Always remember the most important thing is what ends up in your cup!
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Coffeenoobie
Senior Member
Coffeenoobie
Joined: 11 Dec 2011
Posts: 3,052
Location: PNW
Expertise: I like coffee

Espresso: N S Oscar
Grinder: K30 & Vario W
Posted Thu Jan 17, 2013, 12:41pm
Subject: Re: time to mod or upgrade
 

The difference is mine was funny!

 
Coffeenoobie

Buying advice: GRINDER GRINDER GRINDER. Don't cheap out on the grinder.

My coffee treasure map...
Click Here (maps.google.com)

Oscar trick out: http://s156.photobucket.com/user/GandBteam/story/14231
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D4F
Senior Member


Joined: 15 Mar 2012
Posts: 2,038
Location: USA
Expertise: I like coffee

Espresso: Gaggia Classic PID
Grinder: Baratza Forte-AP
Posted Thu Jan 17, 2013, 12:44pm
Subject: Re: time to mod or upgrade
 

I think that if you remove and plug the self prime valve, you essentially have the Classic valve, part 7

Click Here (www.partsguru.com)

I prime and refill the tank after steaming by opening the steam wand and turning on the pump until water is out the wand and it is full.  Savy your money and plug the outlet on yours.  The OPV releaves pump pressure and you can set it using a pressure gauge.  You seem familiar, so no detail here.  The ball valve on the steam wand is for self priming.  They almost always leak after a short time and need to be plugged.  You do not to want that to be like an OPV, if I understand your question.  When you run the pump, it can put ot much more water that you can use.  The OPV allows you to set a pressure at which water, cold, is diverted back to the tank.  The pump has temperature limits, so you do not want a volume of hot water to go back to the holding tank.  The OPV specifically lets a pressure division of water enter the boiler and the remainder back to the tank.  When set at 9 bar, more water returns to the tank than enters the boiler.  If you were planning to pump the water into the boiler and then vent off the boiler at 9 bar, you would flood the bottom of the tank with cold water and take hot off of the top.  You would overwhelm tank temperature and put hot water back into the holding tank for the next pump cycle.  Sorry to be wordy, hope that answers your question.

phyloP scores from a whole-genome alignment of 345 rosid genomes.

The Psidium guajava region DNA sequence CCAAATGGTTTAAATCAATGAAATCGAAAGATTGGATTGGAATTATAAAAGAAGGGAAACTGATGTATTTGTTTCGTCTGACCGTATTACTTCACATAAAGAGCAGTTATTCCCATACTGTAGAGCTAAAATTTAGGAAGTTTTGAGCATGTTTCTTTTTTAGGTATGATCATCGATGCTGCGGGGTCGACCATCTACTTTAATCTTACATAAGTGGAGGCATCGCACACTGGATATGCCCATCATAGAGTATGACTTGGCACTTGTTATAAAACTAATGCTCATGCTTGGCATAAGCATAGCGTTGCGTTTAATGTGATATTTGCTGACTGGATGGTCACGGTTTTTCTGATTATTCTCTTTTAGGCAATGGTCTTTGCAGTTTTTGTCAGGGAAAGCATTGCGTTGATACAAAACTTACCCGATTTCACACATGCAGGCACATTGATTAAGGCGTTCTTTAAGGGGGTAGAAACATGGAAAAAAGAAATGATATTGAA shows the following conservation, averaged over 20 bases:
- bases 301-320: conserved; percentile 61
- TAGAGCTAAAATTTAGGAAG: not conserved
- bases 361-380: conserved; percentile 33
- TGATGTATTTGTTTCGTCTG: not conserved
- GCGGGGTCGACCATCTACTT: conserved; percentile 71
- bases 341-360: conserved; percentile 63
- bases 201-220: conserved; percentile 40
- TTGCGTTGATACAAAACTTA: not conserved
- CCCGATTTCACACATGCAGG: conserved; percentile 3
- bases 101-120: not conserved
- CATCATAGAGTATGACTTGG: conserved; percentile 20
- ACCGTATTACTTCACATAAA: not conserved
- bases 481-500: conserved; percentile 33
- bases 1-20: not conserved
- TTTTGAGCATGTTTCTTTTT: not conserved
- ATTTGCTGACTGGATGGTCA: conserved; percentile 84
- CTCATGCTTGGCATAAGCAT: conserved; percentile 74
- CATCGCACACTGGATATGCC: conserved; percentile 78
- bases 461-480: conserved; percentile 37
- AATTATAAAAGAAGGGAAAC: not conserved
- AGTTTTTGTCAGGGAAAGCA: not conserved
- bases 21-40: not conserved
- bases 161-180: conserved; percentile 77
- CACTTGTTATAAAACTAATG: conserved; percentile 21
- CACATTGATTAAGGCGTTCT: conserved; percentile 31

You may need to search your grinder in coffee forums, but it is not really adequate.  You can search and try to convince yourself oneway of the other.  If you look at espresso forums and not general consumer or manufacturer statements, you will see that the grinder is all important and the least expensive good grinder for espresso is the Baratza Preciso refurb.  Some can be fixed with shims.  Some grind fine enough at one setting but do not have enough adjustment to make fine corrections.  Fix your machine with an OPV and plug the self prime valve and spend for a grinder.  You can get offended at grinder suggestions, but search for yourself.  I did similar less than a year ago.

Peets can be fresh, some outlets say that they get fresh several times per week.  It is shipped in several times per week in some stores, but I am not sure about actual roast dates.  I also tried that some time ago.  Find something local that roasts and will have a roast date on the bag.  Not a delivery or use by date.  Also look for a roaster that does not roast to shiney/oily beans.  You want to taste the coffee not the roast.  It not fresh, then no or little crema.

Gaggias come with pressurized and non-pressurized baskets when new in North America. Pressurized have a double bottom.  Mult-holes inside and a hole to the bottom outside.  There is also a device in the bottom of the PF.  You need a regular double basket and nothing in the PF outlet hole.  Do not even try on a single basket.  Very difficult to brew especially if the pressure is high, no OPV adjust.  A broken pressurized system, or pressurized baskets without the bottom valve in the PF will be the worst.

Be patient, you will get a lot of good advice on CG, not always what you want to hear, and not always on point of what you asked.  You started with fixing the machine and are going to hear a lot about grinder and coffee.  OTOH, you mentioned crema, so beans and grinder become more important than machine.

 
D4F also at
http://www.gaggiausersgroup.com/
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emradguy
Senior Member
emradguy
Joined: 31 Mar 2011
Posts: 3,305
Location: Houston
Expertise: I live coffee

Espresso: Duetto II; Twist v2
Grinder: M Major, Macap M4, Pharos,...
Drip: Espro presses; Aeropress
Roaster: H-B "List of Favorites"
Posted Thu Jan 17, 2013, 1:12pm
Subject: Re: time to mod or upgrade
 

Coffeenoobie Said:

The difference is mine was funny!

Posted January 17, 2013 link

I see...thanks for clarifying ;-)

I think most of Jason's are funny.

 
.
Always remember the most important thing is what ends up in your cup!